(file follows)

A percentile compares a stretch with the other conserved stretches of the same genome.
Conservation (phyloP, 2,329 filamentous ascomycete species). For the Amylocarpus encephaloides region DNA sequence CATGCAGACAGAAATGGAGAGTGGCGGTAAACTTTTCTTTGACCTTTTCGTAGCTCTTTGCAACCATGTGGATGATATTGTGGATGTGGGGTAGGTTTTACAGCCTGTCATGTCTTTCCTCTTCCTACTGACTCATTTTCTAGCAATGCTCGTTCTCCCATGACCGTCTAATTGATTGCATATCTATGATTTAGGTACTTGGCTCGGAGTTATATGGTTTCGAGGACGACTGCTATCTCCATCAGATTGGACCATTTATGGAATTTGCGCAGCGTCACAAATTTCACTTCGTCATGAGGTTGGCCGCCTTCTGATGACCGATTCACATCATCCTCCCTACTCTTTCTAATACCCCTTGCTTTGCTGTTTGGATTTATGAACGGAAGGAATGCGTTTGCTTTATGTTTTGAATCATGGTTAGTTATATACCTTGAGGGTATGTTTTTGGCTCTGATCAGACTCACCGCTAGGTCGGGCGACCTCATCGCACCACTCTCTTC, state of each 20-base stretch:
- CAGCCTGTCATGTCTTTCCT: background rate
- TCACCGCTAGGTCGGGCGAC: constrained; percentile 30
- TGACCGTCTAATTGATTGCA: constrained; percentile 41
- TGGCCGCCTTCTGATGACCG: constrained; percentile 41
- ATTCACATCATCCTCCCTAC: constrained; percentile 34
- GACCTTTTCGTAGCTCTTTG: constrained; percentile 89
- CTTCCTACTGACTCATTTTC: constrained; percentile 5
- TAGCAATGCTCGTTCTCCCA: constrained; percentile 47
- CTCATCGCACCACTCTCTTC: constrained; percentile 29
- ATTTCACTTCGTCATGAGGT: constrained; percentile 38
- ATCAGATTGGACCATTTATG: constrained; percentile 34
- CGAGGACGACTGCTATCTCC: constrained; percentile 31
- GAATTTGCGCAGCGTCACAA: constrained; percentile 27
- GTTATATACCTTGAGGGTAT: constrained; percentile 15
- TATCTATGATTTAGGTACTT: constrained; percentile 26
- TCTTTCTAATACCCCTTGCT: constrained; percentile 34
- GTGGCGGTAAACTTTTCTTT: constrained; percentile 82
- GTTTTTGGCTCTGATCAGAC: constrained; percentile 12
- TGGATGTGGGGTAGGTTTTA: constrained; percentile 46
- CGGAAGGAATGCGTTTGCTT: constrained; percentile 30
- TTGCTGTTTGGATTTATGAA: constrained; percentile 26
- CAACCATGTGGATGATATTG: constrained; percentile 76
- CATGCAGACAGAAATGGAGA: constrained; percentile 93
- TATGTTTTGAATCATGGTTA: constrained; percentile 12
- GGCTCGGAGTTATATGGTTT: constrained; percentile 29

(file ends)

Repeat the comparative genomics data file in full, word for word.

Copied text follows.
A percentile compares a stretch with the other conserved stretches of the same genome.
Conservation (phyloP, 2,329 filamentous ascomycete species). For the Amylocarpus encephaloides region DNA sequence CATGCAGACAGAAATGGAGAGTGGCGGTAAACTTTTCTTTGACCTTTTCGTAGCTCTTTGCAACCATGTGGATGATATTGTGGATGTGGGGTAGGTTTTACAGCCTGTCATGTCTTTCCTCTTCCTACTGACTCATTTTCTAGCAATGCTCGTTCTCCCATGACCGTCTAATTGATTGCATATCTATGATTTAGGTACTTGGCTCGGAGTTATATGGTTTCGAGGACGACTGCTATCTCCATCAGATTGGACCATTTATGGAATTTGCGCAGCGTCACAAATTTCACTTCGTCATGAGGTTGGCCGCCTTCTGATGACCGATTCACATCATCCTCCCTACTCTTTCTAATACCCCTTGCTTTGCTGTTTGGATTTATGAACGGAAGGAATGCGTTTGCTTTATGTTTTGAATCATGGTTAGTTATATACCTTGAGGGTATGTTTTTGGCTCTGATCAGACTCACCGCTAGGTCGGGCGACCTCATCGCACCACTCTCTTC, state of each 20-base stretch:
- CAGCCTGTCATGTCTTTCCT: background rate
- TCACCGCTAGGTCGGGCGAC: constrained; percentile 30
- TGACCGTCTAATTGATTGCA: constrained; percentile 41
- TGGCCGCCTTCTGATGACCG: constrained; percentile 41
- ATTCACATCATCCTCCCTAC: constrained; percentile 34
- GACCTTTTCGTAGCTCTTTG: constrained; percentile 89
- CTTCCTACTGACTCATTTTC: constrained; percentile 5
- TAGCAATGCTCGTTCTCCCA: constrained; percentile 47
- CTCATCGCACCACTCTCTTC: constrained; percentile 29
- ATTTCACTTCGTCATGAGGT: constrained; percentile 38
- ATCAGATTGGACCATTTATG: constrained; percentile 34
- CGAGGACGACTGCTATCTCC: constrained; percentile 31
- GAATTTGCGCAGCGTCACAA: constrained; percentile 27
- GTTATATACCTTGAGGGTAT: constrained; percentile 15
- TATCTATGATTTAGGTACTT: constrained; percentile 26
- TCTTTCTAATACCCCTTGCT: constrained; percentile 34
- GTGGCGGTAAACTTTTCTTT: constrained; percentile 82
- GTTTTTGGCTCTGATCAGAC: constrained; percentile 12
- TGGATGTGGGGTAGGTTTTA: constrained; percentile 46
- CGGAAGGAATGCGTTTGCTT: constrained; percentile 30
- TTGCTGTTTGGATTTATGAA: constrained; percentile 26
- CAACCATGTGGATGATATTG: constrained; percentile 76
- CATGCAGACAGAAATGGAGA: constrained; percentile 93
- TATGTTTTGAATCATGGTTA: constrained; percentile 12
- GGCTCGGAGTTATATGGTTT: constrained; percentile 29